I guess if it happens all the time, it isn’t news.  Kind of like dying of old age.  The risk you take for being alive, being run over by your fellow drivers (whether you are a fellow driver or not).

    Meanwhile, have there been ANY significant injuries in bike-ped collisions that AREN’T on the park drives?

    I’m still hoping for the martices that put everything in perspective.  Motorists, passengers, cyclists, a) killed and b) injured to the point of hospitalization after being struck by motor vehicles (by type), struck by cyclists (by type), and just crashing themselves or falling in a public right of way.

    Where are the numbers?  I thought TA got an ordinance passed.

  • Anonymous 

    This woman has died.  There was no NYPD investigation.  It’s not clear how a garbage truck could get so fast to kill a person at this light.  

    NYDN doesn’t give a fuck though.  They’d much rather encourage violence against cyclists than actually do something about the violence against pedestrians and cyclists. 

    Divide-and-Conquer strategy.  

  • Similar story on Channel Four news who claimed, on the air, that they were the ones to break the story.

  • Driver

    JarekAF, a vehicle with such weight and size does not need speed to seriously injure or kill a pedestrian or cyclist.

    I don’t know which is more aggravating; the anti-cyclist bias in the news, or the fact that sheeple buy into such “reporting” without recognizing the obvious spin.

    Great article Brad.

  • Anonymous

    Good work, Brad. Great idea and deftly done.

    In the mid-nineties, the News had a string of crusading stories on motorist mayhem. A gallery of the front pages — there must have been two dozen over a period of a year or two — would make a powerful, indelible image. It might be worth having a T.A. staffer or intern take a camera to 4 Penn Plaza and shoot the covers.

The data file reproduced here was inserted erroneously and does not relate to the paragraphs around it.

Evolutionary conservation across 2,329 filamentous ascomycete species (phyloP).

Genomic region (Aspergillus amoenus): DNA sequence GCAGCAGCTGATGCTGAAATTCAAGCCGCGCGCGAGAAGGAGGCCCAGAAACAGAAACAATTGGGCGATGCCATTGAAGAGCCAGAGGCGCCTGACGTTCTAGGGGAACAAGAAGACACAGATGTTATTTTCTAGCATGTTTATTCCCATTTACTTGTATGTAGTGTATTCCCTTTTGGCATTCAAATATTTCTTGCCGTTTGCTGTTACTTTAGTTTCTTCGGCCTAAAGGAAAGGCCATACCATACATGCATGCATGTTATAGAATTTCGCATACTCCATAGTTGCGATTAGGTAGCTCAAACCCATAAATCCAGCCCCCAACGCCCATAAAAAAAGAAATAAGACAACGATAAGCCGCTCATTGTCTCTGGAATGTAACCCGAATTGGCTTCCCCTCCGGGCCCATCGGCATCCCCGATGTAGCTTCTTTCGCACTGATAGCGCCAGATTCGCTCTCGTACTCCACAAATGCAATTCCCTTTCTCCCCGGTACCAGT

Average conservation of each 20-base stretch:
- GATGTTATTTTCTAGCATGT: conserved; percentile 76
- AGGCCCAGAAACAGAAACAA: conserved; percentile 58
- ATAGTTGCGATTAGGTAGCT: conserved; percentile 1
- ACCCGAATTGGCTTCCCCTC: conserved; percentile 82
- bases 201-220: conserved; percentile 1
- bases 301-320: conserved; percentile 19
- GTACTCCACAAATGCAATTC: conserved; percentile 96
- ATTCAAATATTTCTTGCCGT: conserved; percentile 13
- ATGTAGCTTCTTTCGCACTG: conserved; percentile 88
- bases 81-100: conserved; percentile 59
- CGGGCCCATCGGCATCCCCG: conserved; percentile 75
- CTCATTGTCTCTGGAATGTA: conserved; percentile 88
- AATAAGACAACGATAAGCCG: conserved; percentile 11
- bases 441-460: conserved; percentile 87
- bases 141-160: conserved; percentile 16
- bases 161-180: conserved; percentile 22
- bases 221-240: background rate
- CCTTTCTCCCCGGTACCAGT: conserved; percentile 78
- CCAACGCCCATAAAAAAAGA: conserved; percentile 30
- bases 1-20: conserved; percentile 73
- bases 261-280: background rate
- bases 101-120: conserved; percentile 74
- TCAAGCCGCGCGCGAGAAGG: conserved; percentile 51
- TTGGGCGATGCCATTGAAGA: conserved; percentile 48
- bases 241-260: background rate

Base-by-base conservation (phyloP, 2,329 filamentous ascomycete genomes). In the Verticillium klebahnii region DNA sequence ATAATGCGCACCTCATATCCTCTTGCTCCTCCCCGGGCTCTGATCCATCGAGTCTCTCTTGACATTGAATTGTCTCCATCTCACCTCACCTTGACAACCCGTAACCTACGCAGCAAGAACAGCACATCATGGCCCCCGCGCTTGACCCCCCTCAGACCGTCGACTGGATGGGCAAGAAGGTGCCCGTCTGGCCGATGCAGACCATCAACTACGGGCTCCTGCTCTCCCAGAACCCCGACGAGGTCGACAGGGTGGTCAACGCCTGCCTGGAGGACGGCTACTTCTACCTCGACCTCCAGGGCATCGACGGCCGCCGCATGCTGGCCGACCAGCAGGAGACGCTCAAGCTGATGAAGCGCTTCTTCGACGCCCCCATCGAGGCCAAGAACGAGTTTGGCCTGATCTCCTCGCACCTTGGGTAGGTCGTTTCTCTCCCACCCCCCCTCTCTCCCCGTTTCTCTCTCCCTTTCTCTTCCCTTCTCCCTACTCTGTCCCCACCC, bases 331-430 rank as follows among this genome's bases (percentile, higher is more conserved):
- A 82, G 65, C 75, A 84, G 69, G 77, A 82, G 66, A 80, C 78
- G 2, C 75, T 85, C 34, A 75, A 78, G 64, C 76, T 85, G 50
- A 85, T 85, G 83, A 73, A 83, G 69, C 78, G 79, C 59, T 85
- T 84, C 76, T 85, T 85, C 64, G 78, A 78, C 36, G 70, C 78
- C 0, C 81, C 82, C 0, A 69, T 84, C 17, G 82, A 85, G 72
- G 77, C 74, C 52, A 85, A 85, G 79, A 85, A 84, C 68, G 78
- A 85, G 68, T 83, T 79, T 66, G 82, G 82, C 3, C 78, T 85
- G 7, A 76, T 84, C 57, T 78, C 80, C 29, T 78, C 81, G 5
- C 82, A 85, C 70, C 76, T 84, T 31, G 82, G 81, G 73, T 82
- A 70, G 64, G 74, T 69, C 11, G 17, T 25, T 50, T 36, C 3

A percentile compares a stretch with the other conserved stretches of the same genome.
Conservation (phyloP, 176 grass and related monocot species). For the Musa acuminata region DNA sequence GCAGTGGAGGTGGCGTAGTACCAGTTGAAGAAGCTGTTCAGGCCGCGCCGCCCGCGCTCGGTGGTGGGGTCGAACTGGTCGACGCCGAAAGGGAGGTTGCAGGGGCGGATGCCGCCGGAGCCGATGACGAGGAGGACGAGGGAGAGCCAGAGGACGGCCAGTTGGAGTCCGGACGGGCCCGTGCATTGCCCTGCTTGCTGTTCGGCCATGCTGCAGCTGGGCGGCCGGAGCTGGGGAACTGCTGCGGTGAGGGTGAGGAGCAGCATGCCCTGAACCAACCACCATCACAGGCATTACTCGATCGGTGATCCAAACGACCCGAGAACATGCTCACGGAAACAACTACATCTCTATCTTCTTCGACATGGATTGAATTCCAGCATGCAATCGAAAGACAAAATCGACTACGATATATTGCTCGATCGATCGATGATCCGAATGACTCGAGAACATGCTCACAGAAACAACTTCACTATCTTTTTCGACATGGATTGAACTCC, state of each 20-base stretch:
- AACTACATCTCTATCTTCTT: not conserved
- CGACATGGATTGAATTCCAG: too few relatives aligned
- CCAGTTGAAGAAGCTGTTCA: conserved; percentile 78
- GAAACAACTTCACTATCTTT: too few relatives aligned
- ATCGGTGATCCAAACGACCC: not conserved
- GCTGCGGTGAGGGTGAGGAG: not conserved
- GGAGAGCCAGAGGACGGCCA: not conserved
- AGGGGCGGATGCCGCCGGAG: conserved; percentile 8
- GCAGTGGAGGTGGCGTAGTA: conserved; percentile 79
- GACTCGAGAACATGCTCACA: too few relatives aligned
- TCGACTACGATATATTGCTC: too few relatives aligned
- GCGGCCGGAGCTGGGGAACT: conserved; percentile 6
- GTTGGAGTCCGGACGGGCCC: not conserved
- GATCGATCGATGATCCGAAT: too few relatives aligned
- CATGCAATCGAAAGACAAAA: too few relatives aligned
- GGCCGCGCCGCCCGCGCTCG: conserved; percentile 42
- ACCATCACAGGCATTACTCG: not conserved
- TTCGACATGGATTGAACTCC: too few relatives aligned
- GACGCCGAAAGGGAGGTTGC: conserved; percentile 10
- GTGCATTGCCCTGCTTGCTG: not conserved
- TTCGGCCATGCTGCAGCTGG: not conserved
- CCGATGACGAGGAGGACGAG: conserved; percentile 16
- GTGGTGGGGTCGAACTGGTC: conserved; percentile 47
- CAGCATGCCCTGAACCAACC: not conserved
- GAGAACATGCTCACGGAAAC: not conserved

• Eric McClure

    Yes, thanks, Brad — well done.

  • Andrew


  • Same thing here in Sweden, Cars are an unstoppable force of nature us humans can just pray won’t hit us. Bicycles are lycra-clad terrorists who aim at innocent pedestrians on purpose.

  • Ben Kintisch

    These tabloids are well read with huge readership. Thank you brad for this article. Fellow streetsblog readers, email, call, and tweet to let nydn know that it’s not okay to promote this kind of false discourse.

  • Brick

    When do you start calling stories like the NYDN’s out for what they are – Yellow Journalism


  • Anonymous


  • Guest

    I hate to mention this… but there is one legitimate distinction between a cyclist case like this and many (not all) motor vehicle incidents: the level of effort necessary to create a public safety risk is certainly higher with the cyclist. 

    Drivers can do major damage to people with only a momentary distraction.  To get a bicycle to 35 mph takes a lot more effort.  Of course, this distinction makes the case for greater regulation and control of motor vehicles seem pretty obvious, but it also sheds a little light on why an accident with a cyclist seems more noteworthy.

  • Guest

    And I don’t mean to detract from Brad Aaron’s piece.
    It’s spot on!